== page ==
Primary Primer: How to Read the Tea Leaves on Tuesday Night

Primary Primer: How to Read the Tea Leaves on Tuesday Night

Primary Primer: How to Read the Tea Leaves on Tuesday Night

Will sitting senators be defeated? Will a House seat flip from "D" to "R"? Is the Tea Party steaming hot or lukewarm?


After Tuesday, one-fifth of the 2010 primaries will be done.

We’re deep into the election cycle.

So where are the fireworks?

They promised us fireworks.

Does the show begin tonight?

Maybe. Then again, maybe not.

So far, the 2010 election cycle has added up to lots of hype and very little in the way of change.

Despite all the media focus on the Tea Party movement, Republican candidates who aligned with it fared poorly in the Illinois, Texas, Ohio, Indiana and North Carolina. For the most part, establishment contenders have won key U.S. Senate, U.S. House, gubernatorial and statewide constitutional races.

In Texas, where Tea Party activists made a big play for state legislative seats, they generally failed.

In fact, there has been more churn on the Democratic side. The only member of the House to be defeated in a primary thus far is West Virginia Congressman Alan Mollohan, a relatively mainstream Democrat with ethics troubles who got beat in his May 11 primary by a relatively mainstream (if slightly more socially-conservative) Democrat with a reform message, Mike Oliverio. (Utah Republican Senator Bob Bennett also appears to be out of a job and he really was targeted by the Tea Party crowd; but he got beat at a closed state convention rather than in a primary.)

Tuesday’s round of primaries in Arkansas, Kentucky, Oregon and Pennsylvania should give a clearer indication of the extent to which voters are in an anti-incumbent mood. Two incumbent Democrats senators, Arlen Specter in Pennsylvania and Blanche Lincoln in Arkansas, face vigorous challenges, while a third, Oregon’s Ron Wyden, could be embarrassed if a significant protest vote is cast against him.

Additionally, Kentucky has intense primary contests on the Democratic and Republican sides for an open Senate seat. And there are various and sundry U.S. House, gubernatorial and statewide and legislative contests that will provide signals.

What are the prospective scenarios?

Beginning with the most interesting one, they go like this:

GOT A REVOLUTION! GOT A REVOLUTION! Two senators lose: Pennsylvania’s Arlen Specter and Arkansas’ Blanche Lincoln lose. Almost as significantly, Oregon Senator Ron Wyden loses a substantial portion of the vote—over 25 percent—to self-described “conservative Democrat" Loren Hooker, who has received some support from Tea party activists. In Kentucky, Republican Rand Paul, the relatively libertarian, relatively anti-interventionist son of Texas Congressman Ron Paul, and Democrat Dan Mongiardo, a populist much disliked by the party establishment, win their Senate primaries. And in a Pennsylvania House race, Republican Tim Burns takes the Democratic seat of the late Congressman Jack Murtha. Toss in a couple of upsets in gubernatorial and down-ballot races and you’ve got everything you need to speculate about 2010 being another 1994—or at least a 1978 (a year when Republicans won enough off-year races to signal that then-President Jimmy Carter’s number was up.)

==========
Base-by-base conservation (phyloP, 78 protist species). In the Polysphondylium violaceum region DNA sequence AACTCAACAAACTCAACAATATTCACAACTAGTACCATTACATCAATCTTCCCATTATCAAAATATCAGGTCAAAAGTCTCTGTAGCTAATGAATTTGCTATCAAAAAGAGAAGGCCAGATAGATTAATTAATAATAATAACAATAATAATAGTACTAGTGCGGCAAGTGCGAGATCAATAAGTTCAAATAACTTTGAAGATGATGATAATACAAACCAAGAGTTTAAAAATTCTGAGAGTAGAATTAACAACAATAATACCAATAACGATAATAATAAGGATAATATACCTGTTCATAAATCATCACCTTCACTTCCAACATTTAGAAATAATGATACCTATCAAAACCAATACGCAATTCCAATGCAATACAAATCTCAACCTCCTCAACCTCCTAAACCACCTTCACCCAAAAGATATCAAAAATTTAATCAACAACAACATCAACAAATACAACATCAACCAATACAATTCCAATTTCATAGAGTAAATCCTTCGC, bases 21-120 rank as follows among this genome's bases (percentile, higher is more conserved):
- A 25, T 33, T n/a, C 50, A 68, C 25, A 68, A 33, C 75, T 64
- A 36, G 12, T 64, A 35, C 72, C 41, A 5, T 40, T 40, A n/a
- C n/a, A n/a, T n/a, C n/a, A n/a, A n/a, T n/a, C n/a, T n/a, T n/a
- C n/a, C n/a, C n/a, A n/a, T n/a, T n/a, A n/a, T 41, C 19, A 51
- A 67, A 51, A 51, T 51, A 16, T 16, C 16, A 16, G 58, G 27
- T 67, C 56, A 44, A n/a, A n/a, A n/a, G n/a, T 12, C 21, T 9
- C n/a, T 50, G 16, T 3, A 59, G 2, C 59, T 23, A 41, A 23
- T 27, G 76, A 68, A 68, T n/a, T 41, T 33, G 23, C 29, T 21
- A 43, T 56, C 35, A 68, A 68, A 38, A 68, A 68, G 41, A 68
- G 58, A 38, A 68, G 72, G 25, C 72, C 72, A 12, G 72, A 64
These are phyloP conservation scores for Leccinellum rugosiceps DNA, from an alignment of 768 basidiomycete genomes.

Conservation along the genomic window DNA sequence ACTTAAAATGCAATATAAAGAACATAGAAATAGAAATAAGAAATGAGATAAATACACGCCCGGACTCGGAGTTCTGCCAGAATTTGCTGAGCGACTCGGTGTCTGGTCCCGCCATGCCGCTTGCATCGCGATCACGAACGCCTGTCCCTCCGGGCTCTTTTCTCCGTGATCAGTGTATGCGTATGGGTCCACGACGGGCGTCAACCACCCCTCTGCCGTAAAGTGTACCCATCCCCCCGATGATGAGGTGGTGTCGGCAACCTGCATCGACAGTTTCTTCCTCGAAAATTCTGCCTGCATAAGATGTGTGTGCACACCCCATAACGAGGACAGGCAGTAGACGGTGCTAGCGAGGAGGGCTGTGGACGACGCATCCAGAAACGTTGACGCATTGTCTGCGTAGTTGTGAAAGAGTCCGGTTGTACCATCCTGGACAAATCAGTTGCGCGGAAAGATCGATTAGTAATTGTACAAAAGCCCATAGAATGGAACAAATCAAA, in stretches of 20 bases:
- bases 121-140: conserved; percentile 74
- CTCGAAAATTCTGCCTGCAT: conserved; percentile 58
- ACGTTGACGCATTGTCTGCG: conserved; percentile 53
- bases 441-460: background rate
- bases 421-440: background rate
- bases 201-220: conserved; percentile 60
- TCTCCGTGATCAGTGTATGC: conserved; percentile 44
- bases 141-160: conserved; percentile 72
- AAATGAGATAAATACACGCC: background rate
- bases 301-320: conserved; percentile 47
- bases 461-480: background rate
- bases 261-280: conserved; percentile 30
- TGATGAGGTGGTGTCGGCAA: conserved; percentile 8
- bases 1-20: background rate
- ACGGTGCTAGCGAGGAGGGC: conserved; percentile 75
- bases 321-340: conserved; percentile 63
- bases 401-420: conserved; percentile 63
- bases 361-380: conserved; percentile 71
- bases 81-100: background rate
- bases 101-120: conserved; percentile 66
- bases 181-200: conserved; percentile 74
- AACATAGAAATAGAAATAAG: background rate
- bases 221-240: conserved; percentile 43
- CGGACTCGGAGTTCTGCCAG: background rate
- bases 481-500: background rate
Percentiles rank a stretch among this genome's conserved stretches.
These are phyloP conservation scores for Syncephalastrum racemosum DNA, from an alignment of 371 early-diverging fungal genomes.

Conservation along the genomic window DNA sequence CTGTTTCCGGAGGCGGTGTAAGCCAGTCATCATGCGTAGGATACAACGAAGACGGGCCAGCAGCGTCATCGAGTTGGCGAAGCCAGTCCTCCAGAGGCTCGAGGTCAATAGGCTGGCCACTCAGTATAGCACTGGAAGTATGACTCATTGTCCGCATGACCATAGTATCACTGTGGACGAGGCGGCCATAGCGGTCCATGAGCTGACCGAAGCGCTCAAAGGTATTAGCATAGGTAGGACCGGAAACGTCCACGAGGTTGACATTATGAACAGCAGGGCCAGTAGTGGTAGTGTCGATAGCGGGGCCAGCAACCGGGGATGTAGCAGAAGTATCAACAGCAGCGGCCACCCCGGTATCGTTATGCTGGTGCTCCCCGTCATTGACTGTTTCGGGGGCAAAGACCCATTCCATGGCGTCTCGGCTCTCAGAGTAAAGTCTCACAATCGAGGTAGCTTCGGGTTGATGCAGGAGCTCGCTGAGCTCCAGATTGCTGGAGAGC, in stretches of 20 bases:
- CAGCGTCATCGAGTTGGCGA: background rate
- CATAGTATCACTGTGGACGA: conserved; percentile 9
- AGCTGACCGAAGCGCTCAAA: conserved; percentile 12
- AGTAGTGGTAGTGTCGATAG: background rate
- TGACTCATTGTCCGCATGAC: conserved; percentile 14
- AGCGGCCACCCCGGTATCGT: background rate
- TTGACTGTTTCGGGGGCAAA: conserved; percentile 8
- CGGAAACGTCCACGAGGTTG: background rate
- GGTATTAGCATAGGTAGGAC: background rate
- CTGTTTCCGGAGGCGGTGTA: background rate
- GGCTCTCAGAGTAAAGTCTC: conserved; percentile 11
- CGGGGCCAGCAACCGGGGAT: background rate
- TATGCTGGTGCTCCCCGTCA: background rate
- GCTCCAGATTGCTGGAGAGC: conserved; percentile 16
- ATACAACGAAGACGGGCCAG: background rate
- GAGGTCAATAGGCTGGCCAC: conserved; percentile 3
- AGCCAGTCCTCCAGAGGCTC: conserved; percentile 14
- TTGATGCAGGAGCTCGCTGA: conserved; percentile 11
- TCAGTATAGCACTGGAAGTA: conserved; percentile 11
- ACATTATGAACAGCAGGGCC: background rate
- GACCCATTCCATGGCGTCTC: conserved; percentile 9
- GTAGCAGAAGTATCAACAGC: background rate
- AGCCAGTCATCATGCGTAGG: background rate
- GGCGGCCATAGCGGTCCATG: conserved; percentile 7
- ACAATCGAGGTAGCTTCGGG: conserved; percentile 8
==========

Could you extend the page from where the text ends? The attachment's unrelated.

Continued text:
GOT NO REVOLUTION? GOT NO REVOLUTION! Specter and Lincoln beat back credible challengers with relative ease, Wyden wins without a sweat. Kentucky picks party favorites Jack Conway for the Democratic Senate nomination and Trey Grayson on the GOP side. And the Murtha seat stays Democratic, albeit in the hands of former Murtha aide Mark Critz, who did not exactly run against President Obama but most definitely ran away from him. That doesn’t matter much, however, as the Murtha district never liked Obama anyway—it voted for Hillary Clinton in the 2008 Pennsylvania presidential primary and for Republican John McCain in the fall.

This is the incumbents-can-pop-some-champagne corks result, especially if the turnout on the Democratic and Republican sides in the various primary states follows patter. (Note: A big bump in Republican turnout would be significant, as it might suggest a more motivated base; conversely, unexpectedly high Democratic primary voting—as we saw earlier this month in North Carolina—could further confirm that the Tea Party talk is just that: talk.

UPHEAVAL, MAYBE, BUT NO REVOLUTION: Specter loses, Lincoln wins, or vice versa. Wyden does fine. No House incumbents are upset. The Murtha seat stays Democratic. But Paul wins the GOP nod in Kentucky and the Tea Party influence is felt in the Oregon Republican gubernatorial primary.

This would be the sort of mixed result that everyone will try to spin but that, in reality, will suggest that 2010 could be a less volatile year than is generally anticipated. The key word, of course, is “could.”

There will be more primaries—particularly in California in early June, where there are rollicking Republican primaries for governor and U.S. Senate and where the L.A. congressional race between Democratic incumbent Jane Harman and progressive challenger Marcy Winograd keeps getting hotter. And we’ll all keep looking for the evidence that this is going to be a year of fireworks or, perhaps, that the show has been postponed until 2012.

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